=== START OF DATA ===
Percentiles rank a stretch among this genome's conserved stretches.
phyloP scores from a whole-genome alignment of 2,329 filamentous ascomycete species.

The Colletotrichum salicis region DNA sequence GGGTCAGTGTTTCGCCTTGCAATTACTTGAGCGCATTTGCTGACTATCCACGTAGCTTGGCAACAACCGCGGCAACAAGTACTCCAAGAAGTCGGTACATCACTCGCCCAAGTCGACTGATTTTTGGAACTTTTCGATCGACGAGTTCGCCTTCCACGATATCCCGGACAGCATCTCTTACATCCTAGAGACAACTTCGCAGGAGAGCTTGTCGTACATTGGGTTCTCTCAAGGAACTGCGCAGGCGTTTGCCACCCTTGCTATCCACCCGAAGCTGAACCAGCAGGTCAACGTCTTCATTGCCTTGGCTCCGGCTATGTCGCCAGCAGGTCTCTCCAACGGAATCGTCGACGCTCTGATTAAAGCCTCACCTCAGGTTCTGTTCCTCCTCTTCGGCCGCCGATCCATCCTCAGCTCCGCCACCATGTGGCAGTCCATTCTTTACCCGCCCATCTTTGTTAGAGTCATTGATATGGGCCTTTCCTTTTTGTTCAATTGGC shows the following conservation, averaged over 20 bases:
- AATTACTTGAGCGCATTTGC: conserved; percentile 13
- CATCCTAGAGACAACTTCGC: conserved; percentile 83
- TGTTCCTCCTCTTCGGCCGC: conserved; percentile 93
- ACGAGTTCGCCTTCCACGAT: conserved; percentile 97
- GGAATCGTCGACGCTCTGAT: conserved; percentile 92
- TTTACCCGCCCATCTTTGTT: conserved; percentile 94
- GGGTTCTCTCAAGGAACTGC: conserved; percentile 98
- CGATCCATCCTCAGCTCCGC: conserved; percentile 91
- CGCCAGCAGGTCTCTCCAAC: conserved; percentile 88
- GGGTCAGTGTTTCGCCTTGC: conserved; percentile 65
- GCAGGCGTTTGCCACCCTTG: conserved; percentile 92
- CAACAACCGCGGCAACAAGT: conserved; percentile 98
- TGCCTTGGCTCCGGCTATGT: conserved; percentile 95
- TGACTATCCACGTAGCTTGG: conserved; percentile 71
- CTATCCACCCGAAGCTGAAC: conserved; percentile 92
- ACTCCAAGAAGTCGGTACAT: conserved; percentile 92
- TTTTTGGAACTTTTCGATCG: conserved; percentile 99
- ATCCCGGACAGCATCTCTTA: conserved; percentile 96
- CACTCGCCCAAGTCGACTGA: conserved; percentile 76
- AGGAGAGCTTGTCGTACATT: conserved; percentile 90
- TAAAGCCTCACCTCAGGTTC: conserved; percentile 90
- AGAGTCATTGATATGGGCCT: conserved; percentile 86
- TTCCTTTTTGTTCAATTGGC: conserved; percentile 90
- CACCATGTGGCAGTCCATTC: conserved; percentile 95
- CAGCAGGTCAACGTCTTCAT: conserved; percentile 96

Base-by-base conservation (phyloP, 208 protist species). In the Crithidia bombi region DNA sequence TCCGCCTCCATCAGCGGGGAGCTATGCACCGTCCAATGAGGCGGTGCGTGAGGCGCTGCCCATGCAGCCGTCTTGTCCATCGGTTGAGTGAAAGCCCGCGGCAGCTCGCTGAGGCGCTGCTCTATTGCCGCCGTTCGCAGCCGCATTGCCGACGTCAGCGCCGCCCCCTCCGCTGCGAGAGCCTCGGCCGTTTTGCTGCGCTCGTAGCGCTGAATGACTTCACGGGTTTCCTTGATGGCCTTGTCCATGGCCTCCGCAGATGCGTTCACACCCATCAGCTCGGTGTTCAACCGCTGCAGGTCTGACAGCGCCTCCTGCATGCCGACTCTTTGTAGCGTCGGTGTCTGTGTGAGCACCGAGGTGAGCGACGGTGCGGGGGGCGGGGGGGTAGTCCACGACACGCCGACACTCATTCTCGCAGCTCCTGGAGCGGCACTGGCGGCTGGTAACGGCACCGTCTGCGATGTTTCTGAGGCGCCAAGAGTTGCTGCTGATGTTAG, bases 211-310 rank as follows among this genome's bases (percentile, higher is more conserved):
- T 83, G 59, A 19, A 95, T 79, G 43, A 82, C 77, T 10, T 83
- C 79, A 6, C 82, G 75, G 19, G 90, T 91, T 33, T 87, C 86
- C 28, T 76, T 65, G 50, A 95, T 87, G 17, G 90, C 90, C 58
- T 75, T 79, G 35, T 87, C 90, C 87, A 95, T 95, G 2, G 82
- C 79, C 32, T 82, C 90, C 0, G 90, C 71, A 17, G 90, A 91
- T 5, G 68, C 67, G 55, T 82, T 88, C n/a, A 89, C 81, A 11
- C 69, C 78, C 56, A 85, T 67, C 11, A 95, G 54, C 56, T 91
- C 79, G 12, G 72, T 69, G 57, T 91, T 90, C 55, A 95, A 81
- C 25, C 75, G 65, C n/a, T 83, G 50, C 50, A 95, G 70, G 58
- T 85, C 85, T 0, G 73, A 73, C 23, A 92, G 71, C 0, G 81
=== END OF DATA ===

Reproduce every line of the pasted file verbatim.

Percentiles rank a stretch among this genome's conserved stretches.
phyloP scores from a whole-genome alignment of 2,329 filamentous ascomycete species.

The Colletotrichum salicis region DNA sequence GGGTCAGTGTTTCGCCTTGCAATTACTTGAGCGCATTTGCTGACTATCCACGTAGCTTGGCAACAACCGCGGCAACAAGTACTCCAAGAAGTCGGTACATCACTCGCCCAAGTCGACTGATTTTTGGAACTTTTCGATCGACGAGTTCGCCTTCCACGATATCCCGGACAGCATCTCTTACATCCTAGAGACAACTTCGCAGGAGAGCTTGTCGTACATTGGGTTCTCTCAAGGAACTGCGCAGGCGTTTGCCACCCTTGCTATCCACCCGAAGCTGAACCAGCAGGTCAACGTCTTCATTGCCTTGGCTCCGGCTATGTCGCCAGCAGGTCTCTCCAACGGAATCGTCGACGCTCTGATTAAAGCCTCACCTCAGGTTCTGTTCCTCCTCTTCGGCCGCCGATCCATCCTCAGCTCCGCCACCATGTGGCAGTCCATTCTTTACCCGCCCATCTTTGTTAGAGTCATTGATATGGGCCTTTCCTTTTTGTTCAATTGGC shows the following conservation, averaged over 20 bases:
- AATTACTTGAGCGCATTTGC: conserved; percentile 13
- CATCCTAGAGACAACTTCGC: conserved; percentile 83
- TGTTCCTCCTCTTCGGCCGC: conserved; percentile 93
- ACGAGTTCGCCTTCCACGAT: conserved; percentile 97
- GGAATCGTCGACGCTCTGAT: conserved; percentile 92
- TTTACCCGCCCATCTTTGTT: conserved; percentile 94
- GGGTTCTCTCAAGGAACTGC: conserved; percentile 98
- CGATCCATCCTCAGCTCCGC: conserved; percentile 91
- CGCCAGCAGGTCTCTCCAAC: conserved; percentile 88
- GGGTCAGTGTTTCGCCTTGC: conserved; percentile 65
- GCAGGCGTTTGCCACCCTTG: conserved; percentile 92
- CAACAACCGCGGCAACAAGT: conserved; percentile 98
- TGCCTTGGCTCCGGCTATGT: conserved; percentile 95
- TGACTATCCACGTAGCTTGG: conserved; percentile 71
- CTATCCACCCGAAGCTGAAC: conserved; percentile 92
- ACTCCAAGAAGTCGGTACAT: conserved; percentile 92
- TTTTTGGAACTTTTCGATCG: conserved; percentile 99
- ATCCCGGACAGCATCTCTTA: conserved; percentile 96
- CACTCGCCCAAGTCGACTGA: conserved; percentile 76
- AGGAGAGCTTGTCGTACATT: conserved; percentile 90
- TAAAGCCTCACCTCAGGTTC: conserved; percentile 90
- AGAGTCATTGATATGGGCCT: conserved; percentile 86
- TTCCTTTTTGTTCAATTGGC: conserved; percentile 90
- CACCATGTGGCAGTCCATTC: conserved; percentile 95
- CAGCAGGTCAACGTCTTCAT: conserved; percentile 96

Base-by-base conservation (phyloP, 208 protist species). In the Crithidia bombi region DNA sequence TCCGCCTCCATCAGCGGGGAGCTATGCACCGTCCAATGAGGCGGTGCGTGAGGCGCTGCCCATGCAGCCGTCTTGTCCATCGGTTGAGTGAAAGCCCGCGGCAGCTCGCTGAGGCGCTGCTCTATTGCCGCCGTTCGCAGCCGCATTGCCGACGTCAGCGCCGCCCCCTCCGCTGCGAGAGCCTCGGCCGTTTTGCTGCGCTCGTAGCGCTGAATGACTTCACGGGTTTCCTTGATGGCCTTGTCCATGGCCTCCGCAGATGCGTTCACACCCATCAGCTCGGTGTTCAACCGCTGCAGGTCTGACAGCGCCTCCTGCATGCCGACTCTTTGTAGCGTCGGTGTCTGTGTGAGCACCGAGGTGAGCGACGGTGCGGGGGGCGGGGGGGTAGTCCACGACACGCCGACACTCATTCTCGCAGCTCCTGGAGCGGCACTGGCGGCTGGTAACGGCACCGTCTGCGATGTTTCTGAGGCGCCAAGAGTTGCTGCTGATGTTAG, bases 211-310 rank as follows among this genome's bases (percentile, higher is more conserved):
- T 83, G 59, A 19, A 95, T 79, G 43, A 82, C 77, T 10, T 83
- C 79, A 6, C 82, G 75, G 19, G 90, T 91, T 33, T 87, C 86
- C 28, T 76, T 65, G 50, A 95, T 87, G 17, G 90, C 90, C 58
- T 75, T 79, G 35, T 87, C 90, C 87, A 95, T 95, G 2, G 82
- C 79, C 32, T 82, C 90, C 0, G 90, C 71, A 17, G 90, A 91
- T 5, G 68, C 67, G 55, T 82, T 88, C n/a, A 89, C 81, A 11
- C 69, C 78, C 56, A 85, T 67, C 11, A 95, G 54, C 56, T 91
- C 79, G 12, G 72, T 69, G 57, T 91, T 90, C 55, A 95, A 81
- C 25, C 75, G 65, C n/a, T 83, G 50, C 50, A 95, G 70, G 58
- T 85, C 85, T 0, G 73, A 73, C 23, A 92, G 71, C 0, G 81